Monday, January 4, 2010
Getting Lighter in the New Year
As in previous years, the #1 New Year’s resolution is (you guessed it) to lose weight. Exercising regularly is a close second with quitting smoking in third place. The fact that losing weight/going on a diet has been at the top of New Year’s resolution lists ever since I can remember is a testimony to the weakness of our resolve.
Or maybe the reason losing weight is our top priority is that New Year’s follows the Thanksgiving and Christmas holidays, where overindulgence at the dining table is a national tradition.
I like how W.H. Auden put it in his long poem, For the Time Being: A Christmas Oratorio: “There are enough leftovers to do, warmed up, for the rest of the week/Not that we have much appetite, having drunk such a lot,/Stayed up so late, attempted—quite unsuccessfully--/To love all of our relatives, and in general/Grossly overestimated our powers.”
Even though it is good and healthy to not be overweight, I’d like to suggest we try a different kind of New Year’s resolution, a spiritual resolution if you will: to go on a “spiritual diet”.
What I am suggesting is that we take some time early in 2010 to examine the state of our souls and recognize what we need to lose or shed.
For instance, many of us are weighed down with worries and anxiety about the future, our own and the future of the world. The weight of these concerns can be crushing.
Is it possible to shed some of the weight of worry and anxiety? If we could learn to trust in God’s grace and love, perhaps we would worry less about the future. If we could let go of our worries by placing them in God’s hands, I’ll bet we’d feel lighter, and happier.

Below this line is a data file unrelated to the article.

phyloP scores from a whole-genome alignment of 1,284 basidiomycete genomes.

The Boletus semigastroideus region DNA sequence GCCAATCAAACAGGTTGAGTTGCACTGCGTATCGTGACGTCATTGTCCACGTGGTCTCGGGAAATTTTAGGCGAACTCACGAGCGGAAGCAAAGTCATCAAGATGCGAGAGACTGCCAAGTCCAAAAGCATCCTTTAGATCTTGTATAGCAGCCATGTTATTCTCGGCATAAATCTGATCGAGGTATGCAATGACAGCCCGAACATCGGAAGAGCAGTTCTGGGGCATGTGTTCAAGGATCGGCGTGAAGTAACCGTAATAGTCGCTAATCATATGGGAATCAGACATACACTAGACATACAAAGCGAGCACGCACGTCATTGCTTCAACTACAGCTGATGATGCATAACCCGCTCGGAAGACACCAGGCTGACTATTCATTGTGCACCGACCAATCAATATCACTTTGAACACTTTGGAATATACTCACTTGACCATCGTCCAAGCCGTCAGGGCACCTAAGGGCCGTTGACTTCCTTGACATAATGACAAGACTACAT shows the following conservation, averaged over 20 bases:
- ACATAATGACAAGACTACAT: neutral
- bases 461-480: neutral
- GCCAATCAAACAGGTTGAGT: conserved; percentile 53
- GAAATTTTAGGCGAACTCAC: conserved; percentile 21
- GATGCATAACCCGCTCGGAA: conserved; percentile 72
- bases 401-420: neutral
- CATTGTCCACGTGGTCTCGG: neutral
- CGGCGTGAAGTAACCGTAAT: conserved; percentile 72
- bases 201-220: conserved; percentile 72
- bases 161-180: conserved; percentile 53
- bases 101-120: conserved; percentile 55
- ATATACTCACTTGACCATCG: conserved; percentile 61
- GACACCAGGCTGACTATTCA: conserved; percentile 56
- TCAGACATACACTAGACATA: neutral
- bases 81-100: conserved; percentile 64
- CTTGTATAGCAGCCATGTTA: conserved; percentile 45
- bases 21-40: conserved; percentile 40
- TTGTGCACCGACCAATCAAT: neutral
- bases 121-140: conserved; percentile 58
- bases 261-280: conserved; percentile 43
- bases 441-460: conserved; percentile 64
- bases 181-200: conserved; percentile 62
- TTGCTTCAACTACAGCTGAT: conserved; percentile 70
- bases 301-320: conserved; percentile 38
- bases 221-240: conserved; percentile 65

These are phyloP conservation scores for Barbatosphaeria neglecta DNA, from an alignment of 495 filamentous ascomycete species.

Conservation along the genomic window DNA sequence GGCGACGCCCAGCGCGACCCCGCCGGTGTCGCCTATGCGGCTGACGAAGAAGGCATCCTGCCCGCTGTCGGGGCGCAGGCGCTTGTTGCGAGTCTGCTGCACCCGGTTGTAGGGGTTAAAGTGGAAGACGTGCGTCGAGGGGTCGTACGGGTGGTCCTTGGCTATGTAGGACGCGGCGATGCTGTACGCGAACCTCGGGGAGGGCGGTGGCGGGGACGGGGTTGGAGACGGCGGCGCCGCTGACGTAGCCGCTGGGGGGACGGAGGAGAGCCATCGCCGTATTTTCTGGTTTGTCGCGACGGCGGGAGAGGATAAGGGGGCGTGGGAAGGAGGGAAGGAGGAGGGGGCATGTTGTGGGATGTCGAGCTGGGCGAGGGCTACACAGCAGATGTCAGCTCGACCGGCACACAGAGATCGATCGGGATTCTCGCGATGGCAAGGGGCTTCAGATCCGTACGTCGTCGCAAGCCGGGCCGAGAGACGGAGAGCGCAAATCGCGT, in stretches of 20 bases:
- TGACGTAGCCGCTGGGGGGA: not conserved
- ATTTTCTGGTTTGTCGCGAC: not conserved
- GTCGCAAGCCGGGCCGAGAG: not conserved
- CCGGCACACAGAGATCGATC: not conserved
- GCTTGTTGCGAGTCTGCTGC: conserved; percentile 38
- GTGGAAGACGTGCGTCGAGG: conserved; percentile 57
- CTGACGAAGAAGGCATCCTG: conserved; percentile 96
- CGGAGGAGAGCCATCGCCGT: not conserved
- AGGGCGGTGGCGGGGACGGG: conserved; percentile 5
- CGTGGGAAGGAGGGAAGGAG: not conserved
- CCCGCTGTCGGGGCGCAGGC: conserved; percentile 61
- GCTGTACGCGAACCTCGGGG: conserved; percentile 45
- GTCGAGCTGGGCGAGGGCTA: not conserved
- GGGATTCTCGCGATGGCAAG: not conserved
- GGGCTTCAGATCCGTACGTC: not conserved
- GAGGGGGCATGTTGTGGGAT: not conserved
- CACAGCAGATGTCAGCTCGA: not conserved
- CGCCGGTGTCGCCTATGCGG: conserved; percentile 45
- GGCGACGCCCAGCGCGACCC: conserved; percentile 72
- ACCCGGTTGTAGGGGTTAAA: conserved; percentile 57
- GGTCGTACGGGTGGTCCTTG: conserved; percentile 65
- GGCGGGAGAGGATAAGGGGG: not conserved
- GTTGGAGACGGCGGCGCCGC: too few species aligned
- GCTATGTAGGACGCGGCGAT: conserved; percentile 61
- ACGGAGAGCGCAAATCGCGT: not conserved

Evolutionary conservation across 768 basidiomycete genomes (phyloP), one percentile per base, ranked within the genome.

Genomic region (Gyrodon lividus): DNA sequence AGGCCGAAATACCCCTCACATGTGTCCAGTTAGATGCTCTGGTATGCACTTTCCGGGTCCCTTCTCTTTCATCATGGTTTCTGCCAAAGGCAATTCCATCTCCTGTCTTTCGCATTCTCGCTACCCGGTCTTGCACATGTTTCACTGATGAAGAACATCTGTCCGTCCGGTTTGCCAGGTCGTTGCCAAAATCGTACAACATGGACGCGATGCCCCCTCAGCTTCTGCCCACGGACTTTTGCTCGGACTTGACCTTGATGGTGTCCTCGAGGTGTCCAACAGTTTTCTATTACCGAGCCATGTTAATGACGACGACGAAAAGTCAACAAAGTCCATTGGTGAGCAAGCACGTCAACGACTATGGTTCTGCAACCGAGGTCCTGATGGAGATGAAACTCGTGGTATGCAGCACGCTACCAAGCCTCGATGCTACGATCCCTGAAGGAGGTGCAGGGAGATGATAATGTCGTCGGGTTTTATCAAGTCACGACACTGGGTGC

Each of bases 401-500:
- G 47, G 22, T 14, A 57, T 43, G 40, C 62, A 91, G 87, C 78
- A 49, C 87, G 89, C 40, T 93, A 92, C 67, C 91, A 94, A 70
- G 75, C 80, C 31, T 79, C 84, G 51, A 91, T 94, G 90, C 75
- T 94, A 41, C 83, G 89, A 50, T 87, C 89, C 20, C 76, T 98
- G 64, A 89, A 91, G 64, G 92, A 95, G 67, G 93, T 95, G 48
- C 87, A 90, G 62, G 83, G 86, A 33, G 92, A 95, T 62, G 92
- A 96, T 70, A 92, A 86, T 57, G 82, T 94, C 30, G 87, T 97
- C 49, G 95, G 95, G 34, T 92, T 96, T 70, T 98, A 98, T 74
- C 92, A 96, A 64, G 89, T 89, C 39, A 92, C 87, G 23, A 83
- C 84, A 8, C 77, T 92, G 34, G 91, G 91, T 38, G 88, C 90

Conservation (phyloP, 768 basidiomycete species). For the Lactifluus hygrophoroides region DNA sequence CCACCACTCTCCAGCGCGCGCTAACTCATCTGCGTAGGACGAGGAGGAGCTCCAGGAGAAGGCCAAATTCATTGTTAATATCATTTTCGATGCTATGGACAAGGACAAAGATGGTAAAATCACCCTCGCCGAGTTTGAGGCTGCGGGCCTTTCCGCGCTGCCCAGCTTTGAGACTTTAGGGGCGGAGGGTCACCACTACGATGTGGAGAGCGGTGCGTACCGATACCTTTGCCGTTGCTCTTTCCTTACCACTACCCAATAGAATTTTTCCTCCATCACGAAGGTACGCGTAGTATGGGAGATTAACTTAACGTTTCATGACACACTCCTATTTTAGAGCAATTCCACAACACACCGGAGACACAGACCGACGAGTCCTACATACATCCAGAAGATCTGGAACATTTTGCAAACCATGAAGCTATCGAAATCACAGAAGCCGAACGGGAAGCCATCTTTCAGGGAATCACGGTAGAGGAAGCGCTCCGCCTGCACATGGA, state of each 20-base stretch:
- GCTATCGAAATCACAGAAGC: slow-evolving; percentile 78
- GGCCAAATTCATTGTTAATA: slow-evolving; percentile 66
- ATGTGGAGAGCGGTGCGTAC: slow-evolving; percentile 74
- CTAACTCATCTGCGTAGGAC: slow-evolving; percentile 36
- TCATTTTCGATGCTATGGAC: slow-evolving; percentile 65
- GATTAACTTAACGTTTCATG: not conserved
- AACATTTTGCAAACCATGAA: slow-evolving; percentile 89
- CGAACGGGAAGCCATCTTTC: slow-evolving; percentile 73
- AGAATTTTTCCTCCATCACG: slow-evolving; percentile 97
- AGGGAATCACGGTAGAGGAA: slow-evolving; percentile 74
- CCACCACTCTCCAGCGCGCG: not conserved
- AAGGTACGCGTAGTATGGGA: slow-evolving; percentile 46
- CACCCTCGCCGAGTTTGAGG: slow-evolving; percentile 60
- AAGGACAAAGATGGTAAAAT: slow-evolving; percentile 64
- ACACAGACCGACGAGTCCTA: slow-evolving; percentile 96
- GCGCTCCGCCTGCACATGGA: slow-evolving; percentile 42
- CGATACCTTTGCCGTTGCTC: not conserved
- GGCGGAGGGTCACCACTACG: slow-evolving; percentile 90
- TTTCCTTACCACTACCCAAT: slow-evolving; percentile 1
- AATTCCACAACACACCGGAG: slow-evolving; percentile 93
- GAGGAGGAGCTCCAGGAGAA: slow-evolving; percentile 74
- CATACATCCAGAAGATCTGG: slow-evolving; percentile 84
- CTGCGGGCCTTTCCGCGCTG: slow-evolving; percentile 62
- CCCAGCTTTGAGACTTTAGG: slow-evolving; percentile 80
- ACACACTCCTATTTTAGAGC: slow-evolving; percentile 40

Others of us are weighed down with the affliction of “too much.” We can easily accumulate too much of, well, nearly everything: clothes, wine, jewelry, shoes, and (yes) even money. The cure for this affliction is to go on a different kind of diet in which we give away those things we don’t use or need to those who really need them.
The result of lightening up in the area of possessions is that we can travel through this world lighter—and freer. The real problem with too many possessions is that they end up possessing us. Taking care of our growing number of possessions ends up taking too much of our time and energy.
Another excess weight we carry is the weight of feeling as if we need to have control over everything. You’ve likely heard the expression “he’s carrying the weight of the world on his shoulders.” When you think about it, it’s pretty narcissistic to believe that we can even come close to being in control over everything in our lives.
What if we could relinquish our need to control everything? What if we could let go of the illusion that everything depends upon our efforts alone? Again, if we could learn to turn over our need to control things to God, our burdens would be so much lighter.
So, let us resolve in 2010 to go on a spiritual diet of shedding worries, giving away unneeded possessions, and letting go of our need to control everything. If committed ourselves to losing this spiritual weight, our lives would be so much lighter and happier.